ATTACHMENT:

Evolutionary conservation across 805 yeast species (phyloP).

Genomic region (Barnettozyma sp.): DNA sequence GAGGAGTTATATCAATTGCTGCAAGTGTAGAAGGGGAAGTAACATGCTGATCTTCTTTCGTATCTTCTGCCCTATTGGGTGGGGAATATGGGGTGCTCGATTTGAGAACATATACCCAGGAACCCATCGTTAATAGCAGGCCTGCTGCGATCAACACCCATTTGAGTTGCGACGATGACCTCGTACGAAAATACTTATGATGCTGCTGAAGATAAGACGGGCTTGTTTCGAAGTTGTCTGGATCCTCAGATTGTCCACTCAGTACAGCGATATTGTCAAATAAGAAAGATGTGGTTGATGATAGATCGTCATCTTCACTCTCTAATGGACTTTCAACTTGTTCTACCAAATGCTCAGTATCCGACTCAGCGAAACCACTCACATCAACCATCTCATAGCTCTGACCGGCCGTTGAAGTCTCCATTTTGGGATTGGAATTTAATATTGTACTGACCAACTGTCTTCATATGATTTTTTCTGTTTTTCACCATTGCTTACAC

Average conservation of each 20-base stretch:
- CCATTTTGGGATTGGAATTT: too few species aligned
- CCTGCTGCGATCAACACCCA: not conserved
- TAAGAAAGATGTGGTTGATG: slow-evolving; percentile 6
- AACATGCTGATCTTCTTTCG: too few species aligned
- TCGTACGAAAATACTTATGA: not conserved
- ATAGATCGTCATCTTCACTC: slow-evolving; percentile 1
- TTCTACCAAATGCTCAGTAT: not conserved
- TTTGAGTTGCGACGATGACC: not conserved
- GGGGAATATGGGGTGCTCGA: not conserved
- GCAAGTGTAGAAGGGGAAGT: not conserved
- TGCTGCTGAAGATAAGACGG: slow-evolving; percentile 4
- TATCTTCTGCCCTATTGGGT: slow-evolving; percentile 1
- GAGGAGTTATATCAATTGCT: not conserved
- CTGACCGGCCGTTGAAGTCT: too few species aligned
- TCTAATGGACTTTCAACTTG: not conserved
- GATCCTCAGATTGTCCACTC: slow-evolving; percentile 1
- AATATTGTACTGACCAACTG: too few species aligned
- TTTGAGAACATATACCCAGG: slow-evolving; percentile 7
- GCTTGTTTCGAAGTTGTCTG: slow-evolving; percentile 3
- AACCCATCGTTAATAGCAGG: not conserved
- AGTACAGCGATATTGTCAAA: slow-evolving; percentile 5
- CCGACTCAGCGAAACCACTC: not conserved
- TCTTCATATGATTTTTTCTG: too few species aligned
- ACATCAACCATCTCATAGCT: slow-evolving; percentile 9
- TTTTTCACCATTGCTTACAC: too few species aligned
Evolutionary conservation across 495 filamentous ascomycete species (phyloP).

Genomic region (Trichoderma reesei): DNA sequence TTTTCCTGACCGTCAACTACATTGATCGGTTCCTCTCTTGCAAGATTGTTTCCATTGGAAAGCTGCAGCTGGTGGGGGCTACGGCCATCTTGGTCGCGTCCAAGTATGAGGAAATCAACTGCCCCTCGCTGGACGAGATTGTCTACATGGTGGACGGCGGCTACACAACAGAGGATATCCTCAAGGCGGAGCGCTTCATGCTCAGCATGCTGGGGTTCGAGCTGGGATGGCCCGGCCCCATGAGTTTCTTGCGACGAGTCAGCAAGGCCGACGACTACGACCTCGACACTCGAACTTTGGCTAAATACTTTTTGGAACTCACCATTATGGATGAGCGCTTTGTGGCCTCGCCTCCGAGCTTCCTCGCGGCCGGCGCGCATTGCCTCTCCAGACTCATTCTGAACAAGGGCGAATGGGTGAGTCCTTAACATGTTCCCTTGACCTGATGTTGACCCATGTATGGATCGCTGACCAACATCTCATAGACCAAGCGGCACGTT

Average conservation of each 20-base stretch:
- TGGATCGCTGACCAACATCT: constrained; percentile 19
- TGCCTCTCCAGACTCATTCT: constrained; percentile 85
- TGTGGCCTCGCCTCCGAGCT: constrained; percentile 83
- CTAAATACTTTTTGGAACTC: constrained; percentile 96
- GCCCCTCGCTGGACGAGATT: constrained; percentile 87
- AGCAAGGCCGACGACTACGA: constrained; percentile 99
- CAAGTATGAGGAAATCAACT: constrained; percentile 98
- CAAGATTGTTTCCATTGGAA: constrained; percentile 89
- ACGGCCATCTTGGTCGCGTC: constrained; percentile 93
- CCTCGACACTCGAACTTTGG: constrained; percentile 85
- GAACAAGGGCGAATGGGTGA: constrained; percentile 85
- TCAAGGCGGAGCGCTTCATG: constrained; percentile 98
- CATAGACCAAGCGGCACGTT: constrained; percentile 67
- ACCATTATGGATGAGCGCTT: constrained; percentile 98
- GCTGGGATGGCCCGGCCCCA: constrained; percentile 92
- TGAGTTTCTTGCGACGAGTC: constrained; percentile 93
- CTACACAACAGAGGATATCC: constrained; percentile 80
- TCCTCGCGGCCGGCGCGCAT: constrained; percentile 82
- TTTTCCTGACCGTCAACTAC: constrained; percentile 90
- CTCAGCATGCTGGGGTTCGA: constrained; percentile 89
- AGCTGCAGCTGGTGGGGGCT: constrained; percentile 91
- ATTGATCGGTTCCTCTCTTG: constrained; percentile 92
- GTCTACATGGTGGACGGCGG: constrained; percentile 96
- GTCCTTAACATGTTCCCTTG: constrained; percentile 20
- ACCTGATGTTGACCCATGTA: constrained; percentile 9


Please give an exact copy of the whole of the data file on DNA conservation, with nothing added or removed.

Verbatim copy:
Evolutionary conservation across 805 yeast species (phyloP).

Genomic region (Barnettozyma sp.): DNA sequence GAGGAGTTATATCAATTGCTGCAAGTGTAGAAGGGGAAGTAACATGCTGATCTTCTTTCGTATCTTCTGCCCTATTGGGTGGGGAATATGGGGTGCTCGATTTGAGAACATATACCCAGGAACCCATCGTTAATAGCAGGCCTGCTGCGATCAACACCCATTTGAGTTGCGACGATGACCTCGTACGAAAATACTTATGATGCTGCTGAAGATAAGACGGGCTTGTTTCGAAGTTGTCTGGATCCTCAGATTGTCCACTCAGTACAGCGATATTGTCAAATAAGAAAGATGTGGTTGATGATAGATCGTCATCTTCACTCTCTAATGGACTTTCAACTTGTTCTACCAAATGCTCAGTATCCGACTCAGCGAAACCACTCACATCAACCATCTCATAGCTCTGACCGGCCGTTGAAGTCTCCATTTTGGGATTGGAATTTAATATTGTACTGACCAACTGTCTTCATATGATTTTTTCTGTTTTTCACCATTGCTTACAC

Average conservation of each 20-base stretch:
- CCATTTTGGGATTGGAATTT: too few species aligned
- CCTGCTGCGATCAACACCCA: not conserved
- TAAGAAAGATGTGGTTGATG: slow-evolving; percentile 6
- AACATGCTGATCTTCTTTCG: too few species aligned
- TCGTACGAAAATACTTATGA: not conserved
- ATAGATCGTCATCTTCACTC: slow-evolving; percentile 1
- TTCTACCAAATGCTCAGTAT: not conserved
- TTTGAGTTGCGACGATGACC: not conserved
- GGGGAATATGGGGTGCTCGA: not conserved
- GCAAGTGTAGAAGGGGAAGT: not conserved
- TGCTGCTGAAGATAAGACGG: slow-evolving; percentile 4
- TATCTTCTGCCCTATTGGGT: slow-evolving; percentile 1
- GAGGAGTTATATCAATTGCT: not conserved
- CTGACCGGCCGTTGAAGTCT: too few species aligned
- TCTAATGGACTTTCAACTTG: not conserved
- GATCCTCAGATTGTCCACTC: slow-evolving; percentile 1
- AATATTGTACTGACCAACTG: too few species aligned
- TTTGAGAACATATACCCAGG: slow-evolving; percentile 7
- GCTTGTTTCGAAGTTGTCTG: slow-evolving; percentile 3
- AACCCATCGTTAATAGCAGG: not conserved
- AGTACAGCGATATTGTCAAA: slow-evolving; percentile 5
- CCGACTCAGCGAAACCACTC: not conserved
- TCTTCATATGATTTTTTCTG: too few species aligned
- ACATCAACCATCTCATAGCT: slow-evolving; percentile 9
- TTTTTCACCATTGCTTACAC: too few species aligned
Evolutionary conservation across 495 filamentous ascomycete species (phyloP).

Genomic region (Trichoderma reesei): DNA sequence TTTTCCTGACCGTCAACTACATTGATCGGTTCCTCTCTTGCAAGATTGTTTCCATTGGAAAGCTGCAGCTGGTGGGGGCTACGGCCATCTTGGTCGCGTCCAAGTATGAGGAAATCAACTGCCCCTCGCTGGACGAGATTGTCTACATGGTGGACGGCGGCTACACAACAGAGGATATCCTCAAGGCGGAGCGCTTCATGCTCAGCATGCTGGGGTTCGAGCTGGGATGGCCCGGCCCCATGAGTTTCTTGCGACGAGTCAGCAAGGCCGACGACTACGACCTCGACACTCGAACTTTGGCTAAATACTTTTTGGAACTCACCATTATGGATGAGCGCTTTGTGGCCTCGCCTCCGAGCTTCCTCGCGGCCGGCGCGCATTGCCTCTCCAGACTCATTCTGAACAAGGGCGAATGGGTGAGTCCTTAACATGTTCCCTTGACCTGATGTTGACCCATGTATGGATCGCTGACCAACATCTCATAGACCAAGCGGCACGTT

Average conservation of each 20-base stretch:
- TGGATCGCTGACCAACATCT: constrained; percentile 19
- TGCCTCTCCAGACTCATTCT: constrained; percentile 85
- TGTGGCCTCGCCTCCGAGCT: constrained; percentile 83
- CTAAATACTTTTTGGAACTC: constrained; percentile 96
- GCCCCTCGCTGGACGAGATT: constrained; percentile 87
- AGCAAGGCCGACGACTACGA: constrained; percentile 99
- CAAGTATGAGGAAATCAACT: constrained; percentile 98
- CAAGATTGTTTCCATTGGAA: constrained; percentile 89
- ACGGCCATCTTGGTCGCGTC: constrained; percentile 93
- CCTCGACACTCGAACTTTGG: constrained; percentile 85
- GAACAAGGGCGAATGGGTGA: constrained; percentile 85
- TCAAGGCGGAGCGCTTCATG: constrained; percentile 98
- CATAGACCAAGCGGCACGTT: constrained; percentile 67
- ACCATTATGGATGAGCGCTT: constrained; percentile 98
- GCTGGGATGGCCCGGCCCCA: constrained; percentile 92
- TGAGTTTCTTGCGACGAGTC: constrained; percentile 93
- CTACACAACAGAGGATATCC: constrained; percentile 80
- TCCTCGCGGCCGGCGCGCAT: constrained; percentile 82
- TTTTCCTGACCGTCAACTAC: constrained; percentile 90
- CTCAGCATGCTGGGGTTCGA: constrained; percentile 89
- AGCTGCAGCTGGTGGGGGCT: constrained; percentile 91
- ATTGATCGGTTCCTCTCTTG: constrained; percentile 92
- GTCTACATGGTGGACGGCGG: constrained; percentile 96
- GTCCTTAACATGTTCCCTTG: constrained; percentile 20
- ACCTGATGTTGACCCATGTA: constrained; percentile 9